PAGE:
Ma-Chang Type Majiayao Painted Jar

£ 500.00

An extremely fine Neolithic Chinese terracotta jar, dating to the Ma-Chang phase of the Majiayao culture. The vessel’s piriform body tapers in towards the flattened, circular base. The shoulders curve inwards leading to a short cylindrical neck with an out-splayed everted rim. Two small lug handles have been applied to the body, one now blocked. The piece has been further enriched with geometric patterns painted in a dark pigment. The upper body features six large circles, each decorated with cross hatching. A thick horizontal band sits above the design while six are painted below. Curved semi-circles frame the lower part of the pattern. Zig-zag motifs are visible across the neck and the inside of the rim features a circular design.

Date: Circa 2350-2050 BC
Period: Neolithic Period
Provenance: Acquired 1970s-1990s. Ex West Country collection.
Condition: Fine condition, minor scratches to the surface from age.

In stock

The Majiayao phase was one of the most significant, pre-historic cultures that flourished during Neolithic China. Vast amounts of pottery from this culture have been discovered, mostly from mortuary contexts, with distinct shapes and patterns. They are distinctively known for their iconic bulbous body shape and highly unified geometric patterns composed of spirals and swooping lines painted in contrasting dark red and black pigments. The manufacturing process of Majiayao painted pottery involved a unique technique, where long rods of clay were rolled out and then coiled round on top of one another in order to give the vessel the desired profile. Often the pots were made in two halves, with the top and bottom combined to form the large body. After the clay rods had been coiled, both the interior and the exterior walls of pottery were then smoothed and flattened, beaten by a paddle and anvil, thus creating an ideal silhouette. The Ma-chang phase was the last chronological stage of the Majiayao culture, dating from circa 2350 to 2050 BC, during which zoomorphic representations were introduced. These zoomorphic representations are either predominantly interpreted as a varied frogs or suggest that they might have been designed in imitation of a ritual costume worn by a shaman.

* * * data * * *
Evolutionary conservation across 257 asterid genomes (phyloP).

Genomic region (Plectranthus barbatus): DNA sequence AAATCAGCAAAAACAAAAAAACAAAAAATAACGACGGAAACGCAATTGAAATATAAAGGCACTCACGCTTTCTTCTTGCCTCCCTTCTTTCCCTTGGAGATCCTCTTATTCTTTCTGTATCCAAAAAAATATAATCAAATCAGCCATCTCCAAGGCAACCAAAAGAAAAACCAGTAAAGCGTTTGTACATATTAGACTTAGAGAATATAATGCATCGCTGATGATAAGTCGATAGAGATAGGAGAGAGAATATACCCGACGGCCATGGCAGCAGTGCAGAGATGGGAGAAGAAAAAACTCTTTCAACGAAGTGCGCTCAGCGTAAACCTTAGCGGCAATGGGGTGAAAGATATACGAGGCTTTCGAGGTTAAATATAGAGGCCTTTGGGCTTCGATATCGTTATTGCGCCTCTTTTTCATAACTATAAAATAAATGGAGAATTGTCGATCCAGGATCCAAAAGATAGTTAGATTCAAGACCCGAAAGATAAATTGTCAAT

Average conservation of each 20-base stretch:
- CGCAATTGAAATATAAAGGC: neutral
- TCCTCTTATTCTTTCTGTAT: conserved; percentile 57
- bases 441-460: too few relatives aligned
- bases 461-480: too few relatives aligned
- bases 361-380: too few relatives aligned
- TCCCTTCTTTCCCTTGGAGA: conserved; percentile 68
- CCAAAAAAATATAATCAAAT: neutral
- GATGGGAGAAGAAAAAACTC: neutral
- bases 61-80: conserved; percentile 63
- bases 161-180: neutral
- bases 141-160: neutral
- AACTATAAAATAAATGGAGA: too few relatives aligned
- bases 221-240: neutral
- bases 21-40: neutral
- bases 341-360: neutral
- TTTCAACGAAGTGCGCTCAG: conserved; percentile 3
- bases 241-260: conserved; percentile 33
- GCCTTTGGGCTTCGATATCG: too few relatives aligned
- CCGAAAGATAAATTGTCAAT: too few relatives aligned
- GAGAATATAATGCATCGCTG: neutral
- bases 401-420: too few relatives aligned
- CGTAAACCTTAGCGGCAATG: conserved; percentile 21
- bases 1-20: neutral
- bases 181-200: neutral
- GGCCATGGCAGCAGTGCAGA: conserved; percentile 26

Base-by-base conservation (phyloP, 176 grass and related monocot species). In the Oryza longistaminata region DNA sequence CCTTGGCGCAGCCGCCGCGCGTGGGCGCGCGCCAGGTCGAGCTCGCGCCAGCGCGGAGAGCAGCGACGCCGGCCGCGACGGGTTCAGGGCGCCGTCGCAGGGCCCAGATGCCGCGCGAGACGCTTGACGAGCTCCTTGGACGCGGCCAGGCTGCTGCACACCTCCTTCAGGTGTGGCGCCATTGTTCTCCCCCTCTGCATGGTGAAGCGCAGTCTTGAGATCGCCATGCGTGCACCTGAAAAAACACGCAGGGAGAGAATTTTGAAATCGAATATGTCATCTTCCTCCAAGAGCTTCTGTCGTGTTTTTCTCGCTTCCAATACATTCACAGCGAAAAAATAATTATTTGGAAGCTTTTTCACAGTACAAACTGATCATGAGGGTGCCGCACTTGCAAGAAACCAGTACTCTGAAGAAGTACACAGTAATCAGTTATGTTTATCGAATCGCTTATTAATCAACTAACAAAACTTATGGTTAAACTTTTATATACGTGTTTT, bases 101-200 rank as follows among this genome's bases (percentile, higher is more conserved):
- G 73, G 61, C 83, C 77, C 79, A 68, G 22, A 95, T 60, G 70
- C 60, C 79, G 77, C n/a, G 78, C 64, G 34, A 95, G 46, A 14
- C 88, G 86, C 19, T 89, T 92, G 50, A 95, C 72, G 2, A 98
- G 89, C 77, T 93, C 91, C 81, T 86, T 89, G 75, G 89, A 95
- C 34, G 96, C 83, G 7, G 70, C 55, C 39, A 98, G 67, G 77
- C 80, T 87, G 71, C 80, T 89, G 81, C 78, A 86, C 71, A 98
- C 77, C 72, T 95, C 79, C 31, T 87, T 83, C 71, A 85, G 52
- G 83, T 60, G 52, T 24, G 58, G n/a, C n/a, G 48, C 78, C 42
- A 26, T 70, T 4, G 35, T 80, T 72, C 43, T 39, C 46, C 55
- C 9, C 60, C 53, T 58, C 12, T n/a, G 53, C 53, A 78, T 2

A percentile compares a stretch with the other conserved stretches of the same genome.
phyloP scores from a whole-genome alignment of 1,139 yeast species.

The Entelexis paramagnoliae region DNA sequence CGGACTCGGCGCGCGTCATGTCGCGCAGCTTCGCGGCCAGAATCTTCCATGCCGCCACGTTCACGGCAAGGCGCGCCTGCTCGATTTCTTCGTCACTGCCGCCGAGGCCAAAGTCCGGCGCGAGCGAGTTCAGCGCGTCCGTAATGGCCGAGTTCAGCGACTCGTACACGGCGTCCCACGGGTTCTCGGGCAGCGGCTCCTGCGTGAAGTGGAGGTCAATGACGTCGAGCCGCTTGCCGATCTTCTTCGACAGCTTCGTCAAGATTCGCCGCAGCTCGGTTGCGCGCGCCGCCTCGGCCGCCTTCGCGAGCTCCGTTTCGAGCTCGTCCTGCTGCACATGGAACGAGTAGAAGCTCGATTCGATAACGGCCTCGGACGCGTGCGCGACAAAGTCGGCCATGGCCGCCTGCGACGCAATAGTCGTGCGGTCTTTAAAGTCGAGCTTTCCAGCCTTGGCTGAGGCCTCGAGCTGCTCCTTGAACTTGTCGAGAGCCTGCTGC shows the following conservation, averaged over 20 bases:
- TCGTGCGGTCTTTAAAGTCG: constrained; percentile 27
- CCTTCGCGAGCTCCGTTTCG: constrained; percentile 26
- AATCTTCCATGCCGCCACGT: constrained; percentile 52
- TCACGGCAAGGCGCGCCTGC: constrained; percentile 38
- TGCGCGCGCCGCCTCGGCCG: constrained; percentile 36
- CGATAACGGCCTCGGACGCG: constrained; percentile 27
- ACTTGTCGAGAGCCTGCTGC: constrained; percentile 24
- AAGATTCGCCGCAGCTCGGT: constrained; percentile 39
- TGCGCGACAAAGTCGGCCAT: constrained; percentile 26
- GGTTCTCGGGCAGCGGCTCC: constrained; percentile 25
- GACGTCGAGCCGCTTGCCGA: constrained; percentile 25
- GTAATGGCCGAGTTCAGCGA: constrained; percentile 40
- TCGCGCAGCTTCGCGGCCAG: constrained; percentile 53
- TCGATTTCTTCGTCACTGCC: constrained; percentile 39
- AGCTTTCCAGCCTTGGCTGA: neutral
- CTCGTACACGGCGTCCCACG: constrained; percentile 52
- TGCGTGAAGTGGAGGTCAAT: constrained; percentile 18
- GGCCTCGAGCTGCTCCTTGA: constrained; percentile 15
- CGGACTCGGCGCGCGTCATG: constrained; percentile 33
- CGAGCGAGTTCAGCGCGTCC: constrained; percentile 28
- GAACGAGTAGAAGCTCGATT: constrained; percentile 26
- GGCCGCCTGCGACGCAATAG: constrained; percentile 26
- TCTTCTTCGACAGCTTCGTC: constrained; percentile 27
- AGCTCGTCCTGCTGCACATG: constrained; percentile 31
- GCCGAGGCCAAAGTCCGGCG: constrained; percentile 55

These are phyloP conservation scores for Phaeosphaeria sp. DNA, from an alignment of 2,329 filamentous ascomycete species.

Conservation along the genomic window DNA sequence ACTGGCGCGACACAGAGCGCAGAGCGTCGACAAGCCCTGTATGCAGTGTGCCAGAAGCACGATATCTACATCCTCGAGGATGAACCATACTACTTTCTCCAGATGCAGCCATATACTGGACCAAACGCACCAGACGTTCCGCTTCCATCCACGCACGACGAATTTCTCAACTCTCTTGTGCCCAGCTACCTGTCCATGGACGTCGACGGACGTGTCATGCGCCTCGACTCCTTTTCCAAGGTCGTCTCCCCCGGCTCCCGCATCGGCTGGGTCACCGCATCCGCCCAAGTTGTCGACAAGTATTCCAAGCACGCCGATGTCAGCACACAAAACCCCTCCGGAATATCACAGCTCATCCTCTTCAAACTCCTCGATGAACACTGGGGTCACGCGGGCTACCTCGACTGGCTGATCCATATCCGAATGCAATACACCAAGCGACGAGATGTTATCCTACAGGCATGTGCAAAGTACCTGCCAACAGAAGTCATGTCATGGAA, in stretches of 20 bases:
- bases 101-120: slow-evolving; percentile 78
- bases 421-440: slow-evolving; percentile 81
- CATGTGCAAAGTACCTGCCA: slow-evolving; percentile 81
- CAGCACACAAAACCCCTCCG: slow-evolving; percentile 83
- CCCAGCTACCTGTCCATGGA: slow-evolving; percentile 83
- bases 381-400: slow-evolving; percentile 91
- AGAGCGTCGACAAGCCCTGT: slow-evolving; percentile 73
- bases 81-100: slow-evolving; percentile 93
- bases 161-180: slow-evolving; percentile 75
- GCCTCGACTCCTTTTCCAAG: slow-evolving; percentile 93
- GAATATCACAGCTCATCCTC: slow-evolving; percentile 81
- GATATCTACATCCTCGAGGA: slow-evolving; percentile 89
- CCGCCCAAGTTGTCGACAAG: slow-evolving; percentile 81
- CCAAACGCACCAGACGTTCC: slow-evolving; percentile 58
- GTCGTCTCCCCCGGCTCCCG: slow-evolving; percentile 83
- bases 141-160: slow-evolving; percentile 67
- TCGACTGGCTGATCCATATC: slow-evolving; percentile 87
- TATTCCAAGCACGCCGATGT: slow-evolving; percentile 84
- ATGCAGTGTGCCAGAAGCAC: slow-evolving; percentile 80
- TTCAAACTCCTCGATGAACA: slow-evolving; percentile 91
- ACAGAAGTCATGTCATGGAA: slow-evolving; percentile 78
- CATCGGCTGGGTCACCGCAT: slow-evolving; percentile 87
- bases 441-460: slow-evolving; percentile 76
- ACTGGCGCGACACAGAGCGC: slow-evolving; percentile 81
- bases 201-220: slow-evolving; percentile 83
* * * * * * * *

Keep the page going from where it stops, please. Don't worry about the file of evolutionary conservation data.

Weight 2750 g
Dimensions W 29 x H 32 cm

Pottery and Porcelain


Reference: For a similar items,The Metropolitan Museum, item 1992.165.8 and 1992.165.12

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